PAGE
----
Seventy per cent of the death sentences awarded by the country’s lower judiciary on drug smuggling charges are quashed by the higher courts later, statistics laid before the National Assembly on Wednesday revealed.
According to the data, 100 people have been sentenced to death on charges of smuggling narcotics into the country since 1997, when a stringent law prescribing capital punishment for drug pushers was enacted. However, the high courts and Supreme Court have set aside the death sentence for as many as 70 of them in the same period.
“The majority of these sentences were quashed by higher courts due to insufficient evidence or flaws in the trial process,” Raja Amir Abbas, a Supreme Court lawyer who has dealt with drug smuggling cases, told The Express Tribune. The minimum penalty for anyone found in possession of more than 10 kilogrammes of illicit drugs under the Narcotics Substances Act 1997 is a life sentence, he said, adding that a death sentence is the maximum penalty under the law.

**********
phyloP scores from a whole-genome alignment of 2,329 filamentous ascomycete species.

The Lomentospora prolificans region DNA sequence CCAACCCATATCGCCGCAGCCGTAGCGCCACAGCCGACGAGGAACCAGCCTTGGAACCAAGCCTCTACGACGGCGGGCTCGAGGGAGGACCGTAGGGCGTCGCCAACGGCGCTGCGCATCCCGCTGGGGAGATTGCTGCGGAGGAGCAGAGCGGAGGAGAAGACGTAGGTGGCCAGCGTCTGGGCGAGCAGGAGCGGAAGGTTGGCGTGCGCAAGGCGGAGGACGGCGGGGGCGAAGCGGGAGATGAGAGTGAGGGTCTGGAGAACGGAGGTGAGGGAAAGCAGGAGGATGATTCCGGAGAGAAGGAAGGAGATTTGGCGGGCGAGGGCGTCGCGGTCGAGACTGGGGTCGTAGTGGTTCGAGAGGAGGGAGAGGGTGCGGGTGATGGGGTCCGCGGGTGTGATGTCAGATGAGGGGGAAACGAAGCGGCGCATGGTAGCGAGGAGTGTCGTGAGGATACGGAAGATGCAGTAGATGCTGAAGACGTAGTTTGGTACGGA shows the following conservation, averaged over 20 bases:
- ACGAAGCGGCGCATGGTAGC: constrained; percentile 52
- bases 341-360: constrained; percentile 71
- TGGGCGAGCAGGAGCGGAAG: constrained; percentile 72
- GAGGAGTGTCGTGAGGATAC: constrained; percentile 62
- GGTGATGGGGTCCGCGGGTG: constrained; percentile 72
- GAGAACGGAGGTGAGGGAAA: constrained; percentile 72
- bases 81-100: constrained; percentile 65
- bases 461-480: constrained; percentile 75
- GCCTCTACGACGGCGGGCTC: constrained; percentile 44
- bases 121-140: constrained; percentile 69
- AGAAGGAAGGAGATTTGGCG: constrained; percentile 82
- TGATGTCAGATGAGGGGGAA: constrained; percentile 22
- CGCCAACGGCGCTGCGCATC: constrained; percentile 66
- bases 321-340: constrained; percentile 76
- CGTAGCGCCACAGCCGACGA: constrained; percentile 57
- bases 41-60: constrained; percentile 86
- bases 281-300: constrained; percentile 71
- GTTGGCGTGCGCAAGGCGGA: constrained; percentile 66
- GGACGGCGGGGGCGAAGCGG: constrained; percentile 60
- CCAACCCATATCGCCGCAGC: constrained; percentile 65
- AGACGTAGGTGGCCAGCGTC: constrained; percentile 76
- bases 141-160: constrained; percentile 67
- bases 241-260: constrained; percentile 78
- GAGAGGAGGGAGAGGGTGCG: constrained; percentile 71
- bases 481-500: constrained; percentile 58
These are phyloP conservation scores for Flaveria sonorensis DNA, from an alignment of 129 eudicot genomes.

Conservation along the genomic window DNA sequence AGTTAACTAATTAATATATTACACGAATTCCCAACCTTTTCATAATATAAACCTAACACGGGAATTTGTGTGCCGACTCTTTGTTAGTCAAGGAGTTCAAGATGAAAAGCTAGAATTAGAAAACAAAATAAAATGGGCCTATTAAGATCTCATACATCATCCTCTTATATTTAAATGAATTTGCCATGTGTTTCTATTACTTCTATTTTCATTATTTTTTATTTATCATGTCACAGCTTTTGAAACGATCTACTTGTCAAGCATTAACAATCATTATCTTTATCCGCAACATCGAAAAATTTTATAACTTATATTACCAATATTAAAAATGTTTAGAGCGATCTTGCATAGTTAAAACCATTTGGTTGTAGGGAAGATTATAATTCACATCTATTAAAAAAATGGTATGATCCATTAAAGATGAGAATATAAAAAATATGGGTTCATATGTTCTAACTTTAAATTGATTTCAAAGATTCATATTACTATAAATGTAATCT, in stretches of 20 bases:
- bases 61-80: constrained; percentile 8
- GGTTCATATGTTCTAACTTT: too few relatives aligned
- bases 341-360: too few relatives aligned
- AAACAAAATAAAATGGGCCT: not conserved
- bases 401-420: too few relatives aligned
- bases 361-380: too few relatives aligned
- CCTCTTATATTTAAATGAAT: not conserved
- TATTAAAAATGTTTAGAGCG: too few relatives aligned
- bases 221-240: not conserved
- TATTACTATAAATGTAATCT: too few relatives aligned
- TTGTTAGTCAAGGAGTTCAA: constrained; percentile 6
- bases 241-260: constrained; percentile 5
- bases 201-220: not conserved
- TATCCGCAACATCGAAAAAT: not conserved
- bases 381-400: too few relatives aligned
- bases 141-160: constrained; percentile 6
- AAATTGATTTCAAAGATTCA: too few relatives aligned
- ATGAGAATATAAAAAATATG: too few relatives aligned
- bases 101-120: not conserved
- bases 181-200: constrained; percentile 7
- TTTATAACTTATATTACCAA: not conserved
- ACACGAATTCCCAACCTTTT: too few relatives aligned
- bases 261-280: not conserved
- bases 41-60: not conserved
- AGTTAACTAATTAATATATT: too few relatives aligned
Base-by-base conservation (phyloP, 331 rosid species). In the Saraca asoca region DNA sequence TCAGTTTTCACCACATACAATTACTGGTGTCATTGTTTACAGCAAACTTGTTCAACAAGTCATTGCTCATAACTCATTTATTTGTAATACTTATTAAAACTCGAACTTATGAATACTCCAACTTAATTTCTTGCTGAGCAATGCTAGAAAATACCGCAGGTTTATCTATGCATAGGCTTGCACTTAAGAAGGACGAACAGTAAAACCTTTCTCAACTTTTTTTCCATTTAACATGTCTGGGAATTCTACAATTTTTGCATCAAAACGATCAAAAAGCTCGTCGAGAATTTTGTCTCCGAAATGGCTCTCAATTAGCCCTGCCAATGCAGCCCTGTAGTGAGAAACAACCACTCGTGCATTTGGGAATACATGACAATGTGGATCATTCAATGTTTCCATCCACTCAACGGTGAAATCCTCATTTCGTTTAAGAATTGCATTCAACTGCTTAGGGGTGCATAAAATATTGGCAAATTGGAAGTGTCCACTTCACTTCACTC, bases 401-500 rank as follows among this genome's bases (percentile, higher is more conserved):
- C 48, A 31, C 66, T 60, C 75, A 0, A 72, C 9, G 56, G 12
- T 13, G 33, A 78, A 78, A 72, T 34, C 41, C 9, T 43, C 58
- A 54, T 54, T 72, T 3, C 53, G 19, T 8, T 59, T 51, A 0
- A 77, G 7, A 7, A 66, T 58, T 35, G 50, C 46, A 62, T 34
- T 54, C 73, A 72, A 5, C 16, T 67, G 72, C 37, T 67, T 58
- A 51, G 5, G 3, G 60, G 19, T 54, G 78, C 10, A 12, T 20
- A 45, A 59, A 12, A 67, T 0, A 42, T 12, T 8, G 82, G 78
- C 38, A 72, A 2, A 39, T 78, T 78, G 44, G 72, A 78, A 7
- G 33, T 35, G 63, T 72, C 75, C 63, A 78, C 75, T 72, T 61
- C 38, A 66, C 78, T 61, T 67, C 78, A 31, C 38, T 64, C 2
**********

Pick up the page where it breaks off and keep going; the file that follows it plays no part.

Meanwhile, 444 people across the country are currently being tried in cases of drug offences punishable with death, the statistics revealed. The statistics were provided by interior ministry in response to a question by a Pakistan Tehreek-e-Insaf lawmaker Shireen Mazari.
522 death sentences in five years
A total of 522 death sentences were awarded in the country over the past five years, the interior ministry informed the house. The death sentences were held in abeyance, however. All executions are held in abeyance until the matter is discussed by the prime minister and the president, the ministry said.
Published in The Express Tribune, March 27th, 2014.